Being a fan sometimes means rolling your eyes at a show doing something stupid but powering through it.
I’m not sure I can power through this.
Lately, I’ve been finding it more difficult to find topics to blog about. I realize that Peaky Blinders is not in production and that, necessarily, affects the conversation, but for me, I think it’s more than that. In this blog post, I’ll attempt to sort through this in part to order my own thoughts and in part to see if anyone else shares my feelings about a show I have dearly loved.
I generally don’t blog about myself. I see my role as balancing criticism and fandom, and beyond that, who I am doesn’t have much to do with the topic at hand. But this post requires a bit more. I have an academic background, and I have always been driven by fandom. That is, I am always excited about some cultural artifact, and that enthusiasm drives me to learn everything I can about a subject. For me, fandom is a very academic/intellectual experience. That’s no reflection on the ways in which others express their fandom because those expressions are very personal, but for me, I read and write.
This blog is a the result of my Peaky Blinders fandom. It began as an archive linking everything I could find on the show and grew into this blog in which I wrote about things that interested me. This archive/blog has always been about finding and sharing information and writing essays. In the past, I would have written an academic paper. But I wanted to explore blogging and see what the blogosphere had as opposed to the kind of writing I’d done in the past.
I have not been disappointed. It feels like the most obvious thing to say, but the Internet amazes me every day. The fact that a network of fans spread all over the world are able to communicate to effortlessly is remarkable. I knew that before, but blogging has brought that home in a new way.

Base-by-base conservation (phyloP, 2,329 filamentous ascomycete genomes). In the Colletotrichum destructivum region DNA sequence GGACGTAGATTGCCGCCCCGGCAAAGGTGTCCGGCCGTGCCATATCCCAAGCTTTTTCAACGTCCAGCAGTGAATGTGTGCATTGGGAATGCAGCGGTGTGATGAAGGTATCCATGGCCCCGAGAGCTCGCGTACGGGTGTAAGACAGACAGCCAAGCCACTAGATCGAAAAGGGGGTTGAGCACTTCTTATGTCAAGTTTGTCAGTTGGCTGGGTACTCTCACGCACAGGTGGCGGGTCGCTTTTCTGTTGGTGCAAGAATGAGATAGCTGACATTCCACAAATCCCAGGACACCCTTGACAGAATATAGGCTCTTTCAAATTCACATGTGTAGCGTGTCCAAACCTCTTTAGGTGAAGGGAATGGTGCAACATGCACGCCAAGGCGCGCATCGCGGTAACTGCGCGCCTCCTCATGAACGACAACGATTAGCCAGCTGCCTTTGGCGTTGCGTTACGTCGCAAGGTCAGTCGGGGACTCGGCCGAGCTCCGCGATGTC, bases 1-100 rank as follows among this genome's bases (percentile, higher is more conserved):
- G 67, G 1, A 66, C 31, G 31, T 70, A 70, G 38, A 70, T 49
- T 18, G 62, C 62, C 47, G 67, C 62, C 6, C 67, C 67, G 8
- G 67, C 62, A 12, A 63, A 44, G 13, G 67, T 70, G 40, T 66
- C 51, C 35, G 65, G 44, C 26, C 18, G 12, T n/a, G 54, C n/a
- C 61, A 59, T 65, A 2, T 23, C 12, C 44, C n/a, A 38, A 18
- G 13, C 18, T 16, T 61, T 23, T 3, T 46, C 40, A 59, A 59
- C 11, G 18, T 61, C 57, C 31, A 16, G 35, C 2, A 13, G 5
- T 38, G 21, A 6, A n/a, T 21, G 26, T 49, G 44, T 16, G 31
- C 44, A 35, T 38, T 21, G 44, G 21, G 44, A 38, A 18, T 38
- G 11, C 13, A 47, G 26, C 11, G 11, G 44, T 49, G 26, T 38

This blog has never been about clicks; rather, I wanted to communicate with others who wanted to have a thoughtful conversation about a television series I had utterly fallen for. In that, I have not been disappointed. I am grateful every day for those of you who read and comment on this blog as well as those who are willing to share their own thoughts and expressions that give me so much to think about.. I’ve said it before, but it bears repeating: Peaky Blinders has a rich fandom.
Some Current Thinking
Lately, I’ve found that my Peaky Blinders well has run dry.
Obviously, there are reasons for it. The show is out of production, and bloggers run out of things to say. The well is not completely dry just yet, but my enthusiasm for Peaky Blinders is waning because of what may be more than a seasonal absence.
I did my best to defend Series 3. I wrote about the integrity of the text and the creator’s freedom to make creative decisions. Intellectually, I understand that. But emotionally, I’m having a bit of a struggle. And I’m wondering if my Peaky Blinders passion is ending. And here’s what bothers me.